English courts are seeing an increasing number of claims brought against UK companies who are said to be responsible for harm to claimants who live outside of the UK, even though the company was not directly involved in the wrongful conduct alleged.
There are two main areas of caselaw developing: the "parent company liability" line of caselaw (where the leading cases are Vedanta and Okpabi) and the "value chain" line of caselaw (where the leading cases are Maran, Kalma and more recently, Josiya).1 These claims are not confined to the UK. While certain aspects of the UK legal system (e.g. the costs regime2), and the number of publicly listed multinationals in the UK, create a relatively favourable environment for these claims to be brought, we do see similar claims brought elsewhere, including in Europe, Canada and the US.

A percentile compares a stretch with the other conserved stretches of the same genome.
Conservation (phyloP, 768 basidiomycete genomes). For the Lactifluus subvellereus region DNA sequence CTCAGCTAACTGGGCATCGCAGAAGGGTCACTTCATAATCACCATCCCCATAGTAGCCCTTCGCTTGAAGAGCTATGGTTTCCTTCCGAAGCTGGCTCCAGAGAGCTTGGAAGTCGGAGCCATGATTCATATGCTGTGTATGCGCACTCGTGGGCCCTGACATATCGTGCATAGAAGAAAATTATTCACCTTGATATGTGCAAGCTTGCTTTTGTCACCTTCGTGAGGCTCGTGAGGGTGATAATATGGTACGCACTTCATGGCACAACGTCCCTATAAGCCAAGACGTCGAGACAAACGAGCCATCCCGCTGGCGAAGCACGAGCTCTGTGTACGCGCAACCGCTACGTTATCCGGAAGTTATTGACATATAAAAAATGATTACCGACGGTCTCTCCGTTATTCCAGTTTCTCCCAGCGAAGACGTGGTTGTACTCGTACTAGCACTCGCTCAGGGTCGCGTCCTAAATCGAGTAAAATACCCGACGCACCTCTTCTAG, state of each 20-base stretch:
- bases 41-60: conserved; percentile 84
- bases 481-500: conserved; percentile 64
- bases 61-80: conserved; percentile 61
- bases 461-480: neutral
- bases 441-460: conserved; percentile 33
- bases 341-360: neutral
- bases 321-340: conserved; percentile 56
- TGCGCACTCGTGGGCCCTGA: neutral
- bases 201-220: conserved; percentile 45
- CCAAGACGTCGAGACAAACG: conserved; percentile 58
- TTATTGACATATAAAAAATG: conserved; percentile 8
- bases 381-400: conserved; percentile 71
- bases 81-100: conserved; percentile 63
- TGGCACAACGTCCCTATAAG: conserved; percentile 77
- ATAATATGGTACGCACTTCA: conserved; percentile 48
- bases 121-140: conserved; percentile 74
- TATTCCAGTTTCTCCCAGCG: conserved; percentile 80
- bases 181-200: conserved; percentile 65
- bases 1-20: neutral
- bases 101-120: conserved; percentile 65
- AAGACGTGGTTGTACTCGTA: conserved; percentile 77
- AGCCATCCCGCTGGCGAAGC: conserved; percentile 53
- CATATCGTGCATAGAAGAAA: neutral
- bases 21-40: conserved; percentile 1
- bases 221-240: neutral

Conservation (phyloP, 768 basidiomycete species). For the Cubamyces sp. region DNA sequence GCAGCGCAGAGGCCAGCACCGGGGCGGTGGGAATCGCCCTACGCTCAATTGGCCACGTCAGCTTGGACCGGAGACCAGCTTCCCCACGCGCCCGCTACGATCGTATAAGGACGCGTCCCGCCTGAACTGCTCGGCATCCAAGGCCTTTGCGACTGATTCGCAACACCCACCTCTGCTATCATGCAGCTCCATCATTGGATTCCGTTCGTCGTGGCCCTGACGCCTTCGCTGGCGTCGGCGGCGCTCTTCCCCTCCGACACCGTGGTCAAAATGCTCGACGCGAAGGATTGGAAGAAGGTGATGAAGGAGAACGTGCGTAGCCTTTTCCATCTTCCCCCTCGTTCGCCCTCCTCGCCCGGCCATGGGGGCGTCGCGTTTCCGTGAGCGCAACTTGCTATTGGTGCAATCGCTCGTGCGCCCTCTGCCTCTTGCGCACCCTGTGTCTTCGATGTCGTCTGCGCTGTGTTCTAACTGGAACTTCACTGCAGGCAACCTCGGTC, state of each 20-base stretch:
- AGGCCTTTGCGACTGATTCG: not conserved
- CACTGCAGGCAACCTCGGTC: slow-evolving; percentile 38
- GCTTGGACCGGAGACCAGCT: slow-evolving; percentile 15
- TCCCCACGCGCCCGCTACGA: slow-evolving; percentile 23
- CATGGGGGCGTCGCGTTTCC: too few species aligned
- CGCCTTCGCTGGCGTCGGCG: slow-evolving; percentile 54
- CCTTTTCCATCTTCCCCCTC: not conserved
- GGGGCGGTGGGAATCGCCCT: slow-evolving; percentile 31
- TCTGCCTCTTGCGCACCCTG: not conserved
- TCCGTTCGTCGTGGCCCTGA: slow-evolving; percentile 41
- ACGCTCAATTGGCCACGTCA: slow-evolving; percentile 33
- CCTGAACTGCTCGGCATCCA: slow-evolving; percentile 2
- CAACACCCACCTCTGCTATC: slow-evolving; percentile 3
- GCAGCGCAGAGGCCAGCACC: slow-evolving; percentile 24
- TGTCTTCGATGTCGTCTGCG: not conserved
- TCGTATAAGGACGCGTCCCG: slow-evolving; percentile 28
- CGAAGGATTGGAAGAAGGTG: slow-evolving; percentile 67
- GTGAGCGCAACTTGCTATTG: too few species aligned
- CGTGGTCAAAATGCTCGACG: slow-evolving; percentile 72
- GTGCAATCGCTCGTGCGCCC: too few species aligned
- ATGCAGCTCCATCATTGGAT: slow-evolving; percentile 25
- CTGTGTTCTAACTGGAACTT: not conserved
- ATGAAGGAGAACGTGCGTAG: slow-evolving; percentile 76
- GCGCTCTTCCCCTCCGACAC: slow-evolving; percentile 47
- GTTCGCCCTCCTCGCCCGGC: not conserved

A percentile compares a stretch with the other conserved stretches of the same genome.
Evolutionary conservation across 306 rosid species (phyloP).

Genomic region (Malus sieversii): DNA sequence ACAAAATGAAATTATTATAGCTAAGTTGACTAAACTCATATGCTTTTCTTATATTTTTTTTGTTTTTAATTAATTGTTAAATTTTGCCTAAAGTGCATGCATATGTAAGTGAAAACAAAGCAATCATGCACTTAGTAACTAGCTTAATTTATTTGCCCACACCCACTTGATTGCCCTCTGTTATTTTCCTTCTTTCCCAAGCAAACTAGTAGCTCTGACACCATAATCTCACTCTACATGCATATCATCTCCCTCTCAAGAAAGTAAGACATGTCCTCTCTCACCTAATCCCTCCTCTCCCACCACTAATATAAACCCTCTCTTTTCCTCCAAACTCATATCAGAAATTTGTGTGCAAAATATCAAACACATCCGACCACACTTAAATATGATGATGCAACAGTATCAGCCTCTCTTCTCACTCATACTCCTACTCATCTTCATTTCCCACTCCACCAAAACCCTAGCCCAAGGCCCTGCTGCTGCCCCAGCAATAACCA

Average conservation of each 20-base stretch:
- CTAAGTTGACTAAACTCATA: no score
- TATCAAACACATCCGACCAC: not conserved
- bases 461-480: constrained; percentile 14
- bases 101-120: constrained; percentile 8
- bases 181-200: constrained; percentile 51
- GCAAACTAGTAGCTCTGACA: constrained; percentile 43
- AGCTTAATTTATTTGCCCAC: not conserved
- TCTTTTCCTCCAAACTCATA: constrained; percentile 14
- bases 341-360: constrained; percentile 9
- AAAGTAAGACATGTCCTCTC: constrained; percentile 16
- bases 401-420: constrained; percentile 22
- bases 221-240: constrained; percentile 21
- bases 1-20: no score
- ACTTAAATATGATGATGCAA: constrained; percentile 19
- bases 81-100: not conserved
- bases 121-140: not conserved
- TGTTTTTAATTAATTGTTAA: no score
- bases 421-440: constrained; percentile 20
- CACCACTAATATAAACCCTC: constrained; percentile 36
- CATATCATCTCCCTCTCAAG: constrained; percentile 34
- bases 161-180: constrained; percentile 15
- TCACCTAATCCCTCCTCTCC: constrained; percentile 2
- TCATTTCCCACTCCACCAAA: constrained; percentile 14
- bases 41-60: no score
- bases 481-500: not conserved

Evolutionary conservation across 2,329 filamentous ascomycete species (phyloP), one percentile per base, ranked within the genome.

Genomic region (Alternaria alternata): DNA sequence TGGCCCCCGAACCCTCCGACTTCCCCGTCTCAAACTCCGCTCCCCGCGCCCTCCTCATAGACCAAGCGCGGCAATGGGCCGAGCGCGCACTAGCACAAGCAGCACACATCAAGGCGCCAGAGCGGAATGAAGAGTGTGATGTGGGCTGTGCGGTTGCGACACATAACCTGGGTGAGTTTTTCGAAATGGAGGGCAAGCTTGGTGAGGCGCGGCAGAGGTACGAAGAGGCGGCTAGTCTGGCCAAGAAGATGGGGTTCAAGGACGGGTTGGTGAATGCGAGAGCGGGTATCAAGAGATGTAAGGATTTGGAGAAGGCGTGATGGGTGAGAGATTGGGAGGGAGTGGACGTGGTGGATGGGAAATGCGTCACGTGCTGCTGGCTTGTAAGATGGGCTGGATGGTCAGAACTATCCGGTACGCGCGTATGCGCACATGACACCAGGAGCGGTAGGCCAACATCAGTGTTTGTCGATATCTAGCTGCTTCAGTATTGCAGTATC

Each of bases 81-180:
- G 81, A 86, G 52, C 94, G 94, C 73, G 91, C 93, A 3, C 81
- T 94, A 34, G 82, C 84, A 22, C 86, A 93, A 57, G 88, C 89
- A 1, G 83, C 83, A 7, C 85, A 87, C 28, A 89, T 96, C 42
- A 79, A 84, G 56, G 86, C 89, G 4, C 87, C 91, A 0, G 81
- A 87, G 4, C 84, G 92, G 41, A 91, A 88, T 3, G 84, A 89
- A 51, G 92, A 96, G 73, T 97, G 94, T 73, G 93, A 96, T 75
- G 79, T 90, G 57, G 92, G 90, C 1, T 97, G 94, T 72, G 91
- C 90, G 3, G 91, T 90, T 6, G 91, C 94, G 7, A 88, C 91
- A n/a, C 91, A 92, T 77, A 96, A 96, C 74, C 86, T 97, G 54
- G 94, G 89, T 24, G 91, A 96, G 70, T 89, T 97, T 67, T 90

In the recent US case, Nestle USA Inc. v John Doe et al 593 U. S. ____ (2021) (the "Nestle Decision"), the US Supreme Court considered whether corporations in the US could be held liable under the Alien Torts Statute for "aiding and abetting" modern slavery overseas. The issues before the Court will be familiar to those who are acquainted with the UK's own "value chain" line of caselaw, whereby a foreign claimant seeks compensation from a UK-business (generally a multinational corporation) for the failure to prevent harm caused by a third-party.
(For more on the developing "value chain" line of caselaw in the UK, see our recent articles on Begum v Maran  EWCA Civ 326 and Josiya v British American Tobacco PLC  EWHC 1743 (QB))